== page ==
“My grades have gone up, and I actually go to school now,” Liz told

She says that River Oak Center makes her feel comfortable and allows her to focus on the right things in her life.

“I love the staff and the friends that I’ve made,” said Liz. “Everybody is very accepting. You meet people who are going through the same stuff as you, and you’re away from the stuff that happens at normal high schools.”

The students want to see more recovery schools available for students who need that environment, according to Tucker, a 16-year-old student who’s been at River Oak Center three weeks.

“I think a lot of people could benefit from this,” Tucker told “Obviously, it’s really hard to find schools like this. If there were a lot more, especially in the Jacksonville area, it would definitely help a lot of people out.”

A Staff Who Cares

One of the main differences between a regular high school and River Oak Center is how invested the staff is in the well-being of their students.

“I think it’s really the staff that sets it apart from every high school because the teachers actually care, and they want to help you get better,” said Liz.

For Renaud and his staff, River Oak Center is not just a job. They love working with their students and love being able to guide them toward a healthy and successful life. Anyone can see that Renaud and his staff are truly invested in their students’ success.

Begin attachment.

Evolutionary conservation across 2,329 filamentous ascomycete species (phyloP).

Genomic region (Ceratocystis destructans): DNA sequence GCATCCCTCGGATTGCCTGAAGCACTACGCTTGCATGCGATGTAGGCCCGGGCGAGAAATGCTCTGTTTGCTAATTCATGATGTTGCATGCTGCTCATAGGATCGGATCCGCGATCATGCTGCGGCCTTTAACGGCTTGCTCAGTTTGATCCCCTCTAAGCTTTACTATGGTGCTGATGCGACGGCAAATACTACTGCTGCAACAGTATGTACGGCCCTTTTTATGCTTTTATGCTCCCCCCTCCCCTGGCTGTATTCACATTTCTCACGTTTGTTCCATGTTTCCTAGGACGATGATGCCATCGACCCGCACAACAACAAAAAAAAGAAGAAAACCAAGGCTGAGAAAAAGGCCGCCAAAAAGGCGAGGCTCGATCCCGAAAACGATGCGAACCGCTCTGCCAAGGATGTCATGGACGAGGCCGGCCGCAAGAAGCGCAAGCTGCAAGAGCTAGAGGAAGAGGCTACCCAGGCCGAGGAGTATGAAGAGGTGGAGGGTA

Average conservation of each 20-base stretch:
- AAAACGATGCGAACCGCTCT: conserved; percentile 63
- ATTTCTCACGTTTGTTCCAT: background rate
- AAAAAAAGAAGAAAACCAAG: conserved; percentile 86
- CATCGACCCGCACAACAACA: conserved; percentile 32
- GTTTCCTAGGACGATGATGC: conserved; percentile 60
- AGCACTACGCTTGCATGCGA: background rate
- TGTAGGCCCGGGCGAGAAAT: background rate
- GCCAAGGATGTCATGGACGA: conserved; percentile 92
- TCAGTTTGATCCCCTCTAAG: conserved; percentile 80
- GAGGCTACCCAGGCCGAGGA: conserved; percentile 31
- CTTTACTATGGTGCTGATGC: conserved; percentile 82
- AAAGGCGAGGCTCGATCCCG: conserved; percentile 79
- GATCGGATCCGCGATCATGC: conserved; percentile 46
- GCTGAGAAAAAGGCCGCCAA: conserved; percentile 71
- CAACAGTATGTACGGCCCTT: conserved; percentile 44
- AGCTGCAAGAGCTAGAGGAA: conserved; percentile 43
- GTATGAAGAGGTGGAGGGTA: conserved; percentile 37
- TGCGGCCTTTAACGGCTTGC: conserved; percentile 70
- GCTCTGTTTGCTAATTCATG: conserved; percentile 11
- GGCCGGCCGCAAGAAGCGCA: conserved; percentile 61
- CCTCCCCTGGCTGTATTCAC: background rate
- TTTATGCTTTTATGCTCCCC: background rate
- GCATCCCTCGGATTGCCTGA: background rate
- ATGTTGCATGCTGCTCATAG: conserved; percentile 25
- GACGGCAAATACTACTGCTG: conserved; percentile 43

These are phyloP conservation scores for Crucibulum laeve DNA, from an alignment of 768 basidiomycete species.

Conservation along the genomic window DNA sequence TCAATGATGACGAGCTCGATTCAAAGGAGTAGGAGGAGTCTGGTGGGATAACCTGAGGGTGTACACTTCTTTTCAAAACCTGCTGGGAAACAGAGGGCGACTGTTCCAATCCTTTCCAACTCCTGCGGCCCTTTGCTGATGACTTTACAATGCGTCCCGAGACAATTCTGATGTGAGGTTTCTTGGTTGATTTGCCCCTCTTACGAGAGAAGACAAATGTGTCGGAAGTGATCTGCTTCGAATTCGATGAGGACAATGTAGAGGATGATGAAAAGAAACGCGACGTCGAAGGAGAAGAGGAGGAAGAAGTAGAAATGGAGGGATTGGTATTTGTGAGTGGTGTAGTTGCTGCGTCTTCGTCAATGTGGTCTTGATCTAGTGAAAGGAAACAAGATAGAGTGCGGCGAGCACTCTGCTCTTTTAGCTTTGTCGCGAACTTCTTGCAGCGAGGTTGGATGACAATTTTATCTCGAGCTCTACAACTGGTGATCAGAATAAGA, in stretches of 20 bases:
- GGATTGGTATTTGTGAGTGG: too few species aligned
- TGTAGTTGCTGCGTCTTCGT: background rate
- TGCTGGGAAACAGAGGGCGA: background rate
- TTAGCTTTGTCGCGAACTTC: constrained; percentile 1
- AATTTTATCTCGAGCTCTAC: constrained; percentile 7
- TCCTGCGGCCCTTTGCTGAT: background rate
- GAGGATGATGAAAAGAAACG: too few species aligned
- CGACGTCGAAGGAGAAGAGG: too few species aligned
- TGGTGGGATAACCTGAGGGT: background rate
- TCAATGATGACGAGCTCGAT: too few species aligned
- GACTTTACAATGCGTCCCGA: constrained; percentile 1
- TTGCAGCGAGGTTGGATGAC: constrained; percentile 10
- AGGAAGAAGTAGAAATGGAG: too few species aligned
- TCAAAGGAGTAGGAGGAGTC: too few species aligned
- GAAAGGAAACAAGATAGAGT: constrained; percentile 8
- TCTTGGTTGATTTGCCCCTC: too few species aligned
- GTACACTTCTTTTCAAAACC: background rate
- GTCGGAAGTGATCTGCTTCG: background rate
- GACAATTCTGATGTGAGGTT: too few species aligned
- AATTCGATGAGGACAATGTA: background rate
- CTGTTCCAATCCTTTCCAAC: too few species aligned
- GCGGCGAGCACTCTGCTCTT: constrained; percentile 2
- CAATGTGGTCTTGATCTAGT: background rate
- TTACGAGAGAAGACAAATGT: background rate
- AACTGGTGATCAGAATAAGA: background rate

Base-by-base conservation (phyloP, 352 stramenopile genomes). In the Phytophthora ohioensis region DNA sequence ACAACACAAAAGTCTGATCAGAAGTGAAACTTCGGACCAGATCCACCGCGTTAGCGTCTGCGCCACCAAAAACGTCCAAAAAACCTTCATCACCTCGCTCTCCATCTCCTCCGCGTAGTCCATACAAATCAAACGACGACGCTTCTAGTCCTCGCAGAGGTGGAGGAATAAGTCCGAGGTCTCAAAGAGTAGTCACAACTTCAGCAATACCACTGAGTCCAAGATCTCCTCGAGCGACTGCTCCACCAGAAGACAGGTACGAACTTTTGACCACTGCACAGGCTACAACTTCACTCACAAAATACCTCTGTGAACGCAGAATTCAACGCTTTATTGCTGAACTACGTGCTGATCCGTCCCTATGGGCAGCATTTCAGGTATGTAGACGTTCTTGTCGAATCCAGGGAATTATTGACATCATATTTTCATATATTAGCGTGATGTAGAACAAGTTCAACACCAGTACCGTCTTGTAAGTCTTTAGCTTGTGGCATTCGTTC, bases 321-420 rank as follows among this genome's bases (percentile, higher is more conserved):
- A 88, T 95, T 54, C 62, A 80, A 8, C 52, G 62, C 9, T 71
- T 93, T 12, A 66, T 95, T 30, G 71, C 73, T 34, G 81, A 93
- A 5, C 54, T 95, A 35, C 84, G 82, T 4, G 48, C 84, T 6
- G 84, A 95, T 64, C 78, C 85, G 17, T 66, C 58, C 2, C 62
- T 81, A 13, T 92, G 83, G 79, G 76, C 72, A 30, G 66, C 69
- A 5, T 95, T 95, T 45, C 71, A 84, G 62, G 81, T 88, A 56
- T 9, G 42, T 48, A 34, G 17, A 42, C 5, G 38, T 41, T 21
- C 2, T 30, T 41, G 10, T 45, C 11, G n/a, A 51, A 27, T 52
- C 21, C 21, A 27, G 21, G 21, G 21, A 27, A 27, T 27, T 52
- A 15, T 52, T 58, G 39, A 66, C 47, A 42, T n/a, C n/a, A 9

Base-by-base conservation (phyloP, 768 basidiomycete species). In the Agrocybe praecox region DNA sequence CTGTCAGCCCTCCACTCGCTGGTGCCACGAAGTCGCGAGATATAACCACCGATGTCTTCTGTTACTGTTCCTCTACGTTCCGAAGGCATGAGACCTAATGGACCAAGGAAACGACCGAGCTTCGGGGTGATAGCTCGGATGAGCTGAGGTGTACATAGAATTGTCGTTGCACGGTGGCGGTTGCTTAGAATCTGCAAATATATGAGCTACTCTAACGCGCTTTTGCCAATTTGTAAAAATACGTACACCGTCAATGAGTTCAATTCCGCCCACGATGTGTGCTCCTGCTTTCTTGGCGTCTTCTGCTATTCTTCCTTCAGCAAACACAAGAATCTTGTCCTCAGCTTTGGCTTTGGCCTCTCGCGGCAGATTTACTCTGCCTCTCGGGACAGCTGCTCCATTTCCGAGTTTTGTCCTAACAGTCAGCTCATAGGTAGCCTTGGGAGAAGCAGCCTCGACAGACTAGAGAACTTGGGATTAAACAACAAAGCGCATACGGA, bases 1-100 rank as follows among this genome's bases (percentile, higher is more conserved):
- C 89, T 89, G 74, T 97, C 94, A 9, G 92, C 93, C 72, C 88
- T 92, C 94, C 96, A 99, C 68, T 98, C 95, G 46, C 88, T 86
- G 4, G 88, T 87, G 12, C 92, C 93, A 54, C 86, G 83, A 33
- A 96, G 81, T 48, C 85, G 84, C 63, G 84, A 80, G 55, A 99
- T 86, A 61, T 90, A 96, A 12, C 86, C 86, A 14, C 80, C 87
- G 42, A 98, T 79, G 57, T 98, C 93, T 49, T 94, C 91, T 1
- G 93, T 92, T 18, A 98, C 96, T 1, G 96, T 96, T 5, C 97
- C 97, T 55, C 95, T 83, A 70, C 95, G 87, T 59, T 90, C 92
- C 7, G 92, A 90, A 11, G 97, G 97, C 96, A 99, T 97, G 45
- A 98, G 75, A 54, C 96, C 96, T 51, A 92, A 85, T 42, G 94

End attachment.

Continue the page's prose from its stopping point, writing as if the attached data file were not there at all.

“The most amazing moment is every day when I show up and they show up,” said Renaud. “They’re here; they come to school every day. They’re not out getting high, they’re not skipping [and] they’re not off doing whatever.”

River Oak Center also has an afternoon program for students on Tuesdays and Thursdays. The afterschool program is led by Jada Helmer, a certified mental health therapist who works with adolescents in Jacksonville.

Helmer says that the afterschool program gives River Oak students the opportunity to become close with one another and offers a therapeutic group that can support its members through their newfound sobriety.

“[The students] develop a bond with someone that’s also in the same boat that they are in and understand how to have fun without using drugs and alcohol,” Helmer told

Donate to River Oak Center

You can visit the River Oak Center’s website to donate money toward the school’s transportation fund. In addition to financial gifts, students at the recovery high school benefit from in-kind gifts and time donated through volunteer work.